How Businesses Can Build Community

How Businesses Can Build Community

In today’s modern workforce, more and more workers seek companies who support their local communities. Not only does community-building inspire loyalty amongst your staff, but it will make your brand more visible and desirable to your customer base.

On Season 5, episode 11 of the Survive and Thrive podcast, host Jennifer Ayres shares how businesses can build community-based initiatives and inspire gratitude as a result.

Why You Should Prioritize Community-Building

According to the Atlanta Business Journal, 71% of Millenials, 69% of Gen X, and 46% of Baby Boomers want to create more socially-driven projects in their workplace.

Similarly, a Deloitte study revealed that two-thirds of Millennial candidates seek companies that offer volunteer opportunities, and 83% of Gen Z candidates seek companies that prioritize diversity and inclusion.

Nowadays, workers want their employers to understand how their business can impact their communities at large.

Since a solid team remains a significant factor in a successful business, both financially and productively, it becomes imperative for leaders to take action and attract top candidates by matching their employment expectations.

Another reason to consider community-building is its popularity amongst consumers. According to 5WPR’s Consumer Report, 83% of US millennials want to purchase from companies that align with their beliefs. 67% admire CEOs who advocate for real-world issues.

A Nielson survey found that 55% of respondents were willing to pay extra for goods and services if the company made a positive social or environmental impact.

Consumers understand that companies have societal influence and want to support those who match their values. With all this in mind, finding ways to do your part must be essential to any business model.

How To Get Involved

There are many ways to participate in community-building on both a local and global level. 

Be Visible In Your Community

Community-building locally is a natural way to get started, which you can accomplish through running a workshop, partnering with a non-profit, donating school supplies, organizing a scholarship fund, or participating in local events. You can also join your local chamber of commerce, attend a National Small Business event, or attend town hall meetings. Your local community will be inspired to refer your business through word-of-mouth, allowing you to cast a wider net to consumers or potential employees. The more you show that you care about your community, the more your community will care about you and helping your business flourish.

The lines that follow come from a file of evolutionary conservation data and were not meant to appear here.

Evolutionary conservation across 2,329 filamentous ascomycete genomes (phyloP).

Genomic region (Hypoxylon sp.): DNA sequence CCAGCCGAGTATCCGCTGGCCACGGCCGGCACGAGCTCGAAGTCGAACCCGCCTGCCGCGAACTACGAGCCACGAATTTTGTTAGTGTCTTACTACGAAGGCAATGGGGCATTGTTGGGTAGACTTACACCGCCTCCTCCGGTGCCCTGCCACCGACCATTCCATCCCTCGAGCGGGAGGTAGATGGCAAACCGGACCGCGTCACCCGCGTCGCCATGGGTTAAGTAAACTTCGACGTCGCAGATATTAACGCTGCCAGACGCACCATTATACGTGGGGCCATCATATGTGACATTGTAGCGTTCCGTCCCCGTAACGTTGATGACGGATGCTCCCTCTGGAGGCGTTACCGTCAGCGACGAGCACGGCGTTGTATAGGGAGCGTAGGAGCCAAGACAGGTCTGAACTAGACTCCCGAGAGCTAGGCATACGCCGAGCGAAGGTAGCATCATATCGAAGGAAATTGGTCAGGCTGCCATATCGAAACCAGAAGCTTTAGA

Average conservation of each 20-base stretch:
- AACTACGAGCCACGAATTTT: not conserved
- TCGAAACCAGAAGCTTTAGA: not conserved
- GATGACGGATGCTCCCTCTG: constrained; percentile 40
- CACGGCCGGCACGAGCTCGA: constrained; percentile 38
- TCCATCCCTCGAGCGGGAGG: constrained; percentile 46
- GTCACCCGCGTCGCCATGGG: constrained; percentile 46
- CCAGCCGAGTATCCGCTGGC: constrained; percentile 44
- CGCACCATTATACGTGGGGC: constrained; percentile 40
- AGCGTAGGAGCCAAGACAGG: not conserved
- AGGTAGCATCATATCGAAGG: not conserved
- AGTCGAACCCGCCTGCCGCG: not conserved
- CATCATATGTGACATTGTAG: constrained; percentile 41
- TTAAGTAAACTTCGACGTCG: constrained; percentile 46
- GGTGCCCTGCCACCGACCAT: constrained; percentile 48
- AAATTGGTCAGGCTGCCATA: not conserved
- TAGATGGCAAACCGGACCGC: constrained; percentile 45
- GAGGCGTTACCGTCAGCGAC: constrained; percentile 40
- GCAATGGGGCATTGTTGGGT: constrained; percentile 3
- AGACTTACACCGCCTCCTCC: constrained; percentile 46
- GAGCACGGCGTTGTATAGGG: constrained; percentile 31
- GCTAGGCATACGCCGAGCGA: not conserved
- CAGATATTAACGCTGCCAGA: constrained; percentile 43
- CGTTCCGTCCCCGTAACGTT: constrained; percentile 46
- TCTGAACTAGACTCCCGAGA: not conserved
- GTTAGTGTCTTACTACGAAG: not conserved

Start A Local Internship Program

To become well-known and well-respected in your community, you can also start an internship program with local schools and colleges. Not only will you be seen as someone who wants to nurture local talent, but you will also be able to support your staff better. According to a NACE survey, only 8% of interns perform non-essential tasks. Interns can learn important tricks of the trade, and your employees will have more time for high-level work. As a bonus, the Pew Research Center found that the 18-24 demographic unsurprisingly is more adept at social media, seeing as 75% use Facebook, Instagram, and Snapchat and are well-versed in current events and culture. The younger members of your team can help you conduct social media outreach to a larger pool of people, further building your brand.

Try Community-Based Marketing

If you want to extend past your local community, try community-based marketing. This strategy lets you incorporate human-centric mindsets into your messaging, linking you to people worldwide. You can build your community over shared interests through online groups and forums at a low cost. According to a Salesforce report, 84% of customers want to be treated like humans from a business, not a sales number. With this type of marketing, you can tailor your communication with a more personalized approach and demonstrate to the consumer why you care. There are many people out there in the world, and many of them may have a reason to join your community and support your business. Community-based marketing simply provides you with the opportunity to connect.


For your business to succeed, you must prioritize people, whether they work for you or not. By gaining visibility in your community, consumers can learn more about you and are inspired to support your brand–and spread the word. When you have a strong community behind you, you can reach a more extensive base, and the sky is the limit on what you can accomplish.

If you would like to learn more about how to get involved locally, check out this week’s episode of the Survive and Thrive Podcast.